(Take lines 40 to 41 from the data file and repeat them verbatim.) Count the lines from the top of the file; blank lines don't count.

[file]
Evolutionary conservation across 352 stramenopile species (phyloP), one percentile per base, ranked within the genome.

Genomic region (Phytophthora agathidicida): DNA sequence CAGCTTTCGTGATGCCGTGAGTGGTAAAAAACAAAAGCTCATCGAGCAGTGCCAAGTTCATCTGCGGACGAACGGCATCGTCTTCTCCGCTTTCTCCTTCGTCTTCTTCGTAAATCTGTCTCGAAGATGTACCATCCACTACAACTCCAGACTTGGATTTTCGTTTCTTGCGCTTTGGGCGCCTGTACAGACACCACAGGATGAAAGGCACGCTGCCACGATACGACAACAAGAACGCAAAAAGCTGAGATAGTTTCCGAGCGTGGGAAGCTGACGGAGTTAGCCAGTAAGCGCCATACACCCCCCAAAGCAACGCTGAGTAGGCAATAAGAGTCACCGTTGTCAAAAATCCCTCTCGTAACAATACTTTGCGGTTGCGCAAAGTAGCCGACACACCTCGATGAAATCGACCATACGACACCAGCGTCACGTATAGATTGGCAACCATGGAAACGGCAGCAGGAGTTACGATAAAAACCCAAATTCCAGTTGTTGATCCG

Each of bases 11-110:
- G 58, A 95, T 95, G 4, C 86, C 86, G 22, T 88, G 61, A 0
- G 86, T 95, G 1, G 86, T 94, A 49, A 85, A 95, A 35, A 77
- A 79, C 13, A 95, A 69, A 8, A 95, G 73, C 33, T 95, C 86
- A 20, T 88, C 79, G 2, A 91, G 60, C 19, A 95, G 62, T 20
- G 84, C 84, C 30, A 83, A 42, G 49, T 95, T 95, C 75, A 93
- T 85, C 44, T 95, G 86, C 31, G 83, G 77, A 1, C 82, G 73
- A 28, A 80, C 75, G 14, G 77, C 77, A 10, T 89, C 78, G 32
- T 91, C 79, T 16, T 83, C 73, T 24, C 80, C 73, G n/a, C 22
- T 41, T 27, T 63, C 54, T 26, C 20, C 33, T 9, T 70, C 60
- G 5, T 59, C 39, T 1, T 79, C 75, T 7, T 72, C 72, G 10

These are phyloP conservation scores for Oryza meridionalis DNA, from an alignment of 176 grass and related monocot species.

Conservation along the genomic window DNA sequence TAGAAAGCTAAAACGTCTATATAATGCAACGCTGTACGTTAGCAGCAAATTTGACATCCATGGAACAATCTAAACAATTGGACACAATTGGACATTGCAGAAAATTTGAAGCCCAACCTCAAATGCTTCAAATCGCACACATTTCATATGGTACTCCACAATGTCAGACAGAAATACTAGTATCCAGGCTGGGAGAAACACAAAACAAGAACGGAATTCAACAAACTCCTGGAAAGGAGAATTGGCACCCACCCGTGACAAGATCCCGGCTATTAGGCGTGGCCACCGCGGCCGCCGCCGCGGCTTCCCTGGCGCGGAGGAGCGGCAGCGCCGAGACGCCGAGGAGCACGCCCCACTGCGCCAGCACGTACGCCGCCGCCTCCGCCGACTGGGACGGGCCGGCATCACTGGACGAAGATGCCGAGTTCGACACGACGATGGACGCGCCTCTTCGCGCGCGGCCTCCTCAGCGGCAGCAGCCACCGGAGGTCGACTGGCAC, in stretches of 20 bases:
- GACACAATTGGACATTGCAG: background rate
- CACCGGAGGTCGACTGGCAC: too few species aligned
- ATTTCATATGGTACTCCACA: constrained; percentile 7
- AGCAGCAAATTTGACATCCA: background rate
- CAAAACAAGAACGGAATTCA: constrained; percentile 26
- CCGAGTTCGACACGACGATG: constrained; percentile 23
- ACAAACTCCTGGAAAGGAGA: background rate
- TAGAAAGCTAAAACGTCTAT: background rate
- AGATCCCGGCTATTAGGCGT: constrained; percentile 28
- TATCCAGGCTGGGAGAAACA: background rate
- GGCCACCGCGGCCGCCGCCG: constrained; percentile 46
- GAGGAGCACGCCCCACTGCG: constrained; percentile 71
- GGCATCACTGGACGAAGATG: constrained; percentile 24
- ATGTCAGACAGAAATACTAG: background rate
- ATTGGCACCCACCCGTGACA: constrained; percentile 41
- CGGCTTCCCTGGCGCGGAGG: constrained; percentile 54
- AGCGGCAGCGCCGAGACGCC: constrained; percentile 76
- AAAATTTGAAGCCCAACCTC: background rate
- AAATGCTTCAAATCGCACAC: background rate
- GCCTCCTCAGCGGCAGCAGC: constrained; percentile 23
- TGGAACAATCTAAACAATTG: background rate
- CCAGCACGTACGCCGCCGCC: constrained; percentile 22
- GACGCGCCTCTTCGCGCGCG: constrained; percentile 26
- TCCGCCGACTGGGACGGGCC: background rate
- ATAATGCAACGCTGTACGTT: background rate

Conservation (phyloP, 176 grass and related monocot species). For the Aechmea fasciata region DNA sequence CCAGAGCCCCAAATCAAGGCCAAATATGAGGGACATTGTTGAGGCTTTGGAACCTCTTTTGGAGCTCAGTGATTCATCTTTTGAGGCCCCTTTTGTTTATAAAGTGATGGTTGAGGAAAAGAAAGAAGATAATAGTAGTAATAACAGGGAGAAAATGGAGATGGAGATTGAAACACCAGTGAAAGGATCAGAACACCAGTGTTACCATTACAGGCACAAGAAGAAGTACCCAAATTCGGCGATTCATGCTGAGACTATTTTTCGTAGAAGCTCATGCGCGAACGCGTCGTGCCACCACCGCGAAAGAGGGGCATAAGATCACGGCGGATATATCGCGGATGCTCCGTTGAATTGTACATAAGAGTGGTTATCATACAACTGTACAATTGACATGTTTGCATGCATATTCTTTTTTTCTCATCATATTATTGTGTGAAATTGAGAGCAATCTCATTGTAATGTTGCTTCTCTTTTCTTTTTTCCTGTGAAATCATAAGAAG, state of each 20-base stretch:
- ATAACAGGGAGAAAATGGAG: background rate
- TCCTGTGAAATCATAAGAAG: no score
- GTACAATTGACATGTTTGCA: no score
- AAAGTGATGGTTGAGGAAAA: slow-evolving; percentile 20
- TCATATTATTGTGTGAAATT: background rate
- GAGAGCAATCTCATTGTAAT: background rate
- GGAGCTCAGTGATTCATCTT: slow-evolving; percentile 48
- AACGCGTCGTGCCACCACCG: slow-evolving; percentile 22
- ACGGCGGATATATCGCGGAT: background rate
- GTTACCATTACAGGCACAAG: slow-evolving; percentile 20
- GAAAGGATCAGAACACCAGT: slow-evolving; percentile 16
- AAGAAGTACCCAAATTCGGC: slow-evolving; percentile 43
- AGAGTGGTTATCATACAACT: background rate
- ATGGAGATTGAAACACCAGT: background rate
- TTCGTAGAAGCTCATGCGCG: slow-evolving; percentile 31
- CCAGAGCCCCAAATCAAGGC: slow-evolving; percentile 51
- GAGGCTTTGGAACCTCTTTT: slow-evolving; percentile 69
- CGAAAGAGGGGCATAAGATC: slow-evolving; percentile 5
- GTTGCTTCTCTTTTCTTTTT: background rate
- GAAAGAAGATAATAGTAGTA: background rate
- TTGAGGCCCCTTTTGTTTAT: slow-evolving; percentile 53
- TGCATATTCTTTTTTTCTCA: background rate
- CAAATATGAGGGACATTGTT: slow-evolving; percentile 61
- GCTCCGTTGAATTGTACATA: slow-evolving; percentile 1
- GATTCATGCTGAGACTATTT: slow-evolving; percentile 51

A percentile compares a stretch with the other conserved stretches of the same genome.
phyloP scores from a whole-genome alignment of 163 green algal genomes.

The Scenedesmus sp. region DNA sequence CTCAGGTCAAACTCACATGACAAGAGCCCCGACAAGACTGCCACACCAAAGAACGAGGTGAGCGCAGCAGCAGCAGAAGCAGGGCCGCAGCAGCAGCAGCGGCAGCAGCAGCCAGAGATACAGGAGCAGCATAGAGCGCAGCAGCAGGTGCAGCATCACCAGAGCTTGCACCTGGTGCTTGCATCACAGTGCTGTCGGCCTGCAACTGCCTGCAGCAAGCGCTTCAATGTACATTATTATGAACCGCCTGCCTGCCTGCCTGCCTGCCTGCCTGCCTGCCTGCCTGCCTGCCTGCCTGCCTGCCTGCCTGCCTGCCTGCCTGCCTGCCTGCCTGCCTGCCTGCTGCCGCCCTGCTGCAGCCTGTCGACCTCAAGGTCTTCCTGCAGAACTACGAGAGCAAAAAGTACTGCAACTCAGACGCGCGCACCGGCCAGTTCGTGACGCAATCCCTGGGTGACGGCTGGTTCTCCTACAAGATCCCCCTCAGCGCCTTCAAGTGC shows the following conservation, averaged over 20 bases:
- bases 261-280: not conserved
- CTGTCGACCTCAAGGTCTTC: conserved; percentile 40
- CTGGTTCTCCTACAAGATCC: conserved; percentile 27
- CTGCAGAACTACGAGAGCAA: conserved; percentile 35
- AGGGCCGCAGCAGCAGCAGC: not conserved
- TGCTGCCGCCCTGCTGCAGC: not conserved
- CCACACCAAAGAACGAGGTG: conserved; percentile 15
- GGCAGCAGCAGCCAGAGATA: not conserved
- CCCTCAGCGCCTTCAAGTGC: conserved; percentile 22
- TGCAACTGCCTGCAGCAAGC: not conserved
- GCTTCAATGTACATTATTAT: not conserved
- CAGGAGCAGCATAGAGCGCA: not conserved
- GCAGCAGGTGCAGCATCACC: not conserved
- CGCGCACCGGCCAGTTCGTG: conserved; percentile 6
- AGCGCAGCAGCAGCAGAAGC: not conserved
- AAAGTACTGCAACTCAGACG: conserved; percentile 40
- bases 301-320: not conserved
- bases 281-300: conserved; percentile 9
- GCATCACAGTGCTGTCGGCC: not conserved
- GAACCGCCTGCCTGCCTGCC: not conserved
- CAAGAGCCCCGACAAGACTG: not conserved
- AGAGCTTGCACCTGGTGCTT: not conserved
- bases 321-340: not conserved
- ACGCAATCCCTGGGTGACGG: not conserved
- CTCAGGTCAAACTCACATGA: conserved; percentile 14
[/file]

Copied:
- ATAATGCAACGCTGTACGTT: background rate

Conservation (phyloP, 176 grass and related monocot species). For the Aechmea fasciata region DNA sequence CCAGAGCCCCAAATCAAGGCCAAATATGAGGGACATTGTTGAGGCTTTGGAACCTCTTTTGGAGCTCAGTGATTCATCTTTTGAGGCCCCTTTTGTTTATAAAGTGATGGTTGAGGAAAAGAAAGAAGATAATAGTAGTAATAACAGGGAGAAAATGGAGATGGAGATTGAAACACCAGTGAAAGGATCAGAACACCAGTGTTACCATTACAGGCACAAGAAGAAGTACCCAAATTCGGCGATTCATGCTGAGACTATTTTTCGTAGAAGCTCATGCGCGAACGCGTCGTGCCACCACCGCGAAAGAGGGGCATAAGATCACGGCGGATATATCGCGGATGCTCCGTTGAATTGTACATAAGAGTGGTTATCATACAACTGTACAATTGACATGTTTGCATGCATATTCTTTTTTTCTCATCATATTATTGTGTGAAATTGAGAGCAATCTCATTGTAATGTTGCTTCTCTTTTCTTTTTTCCTGTGAAATCATAAGAAG, state of each 20-base stretch: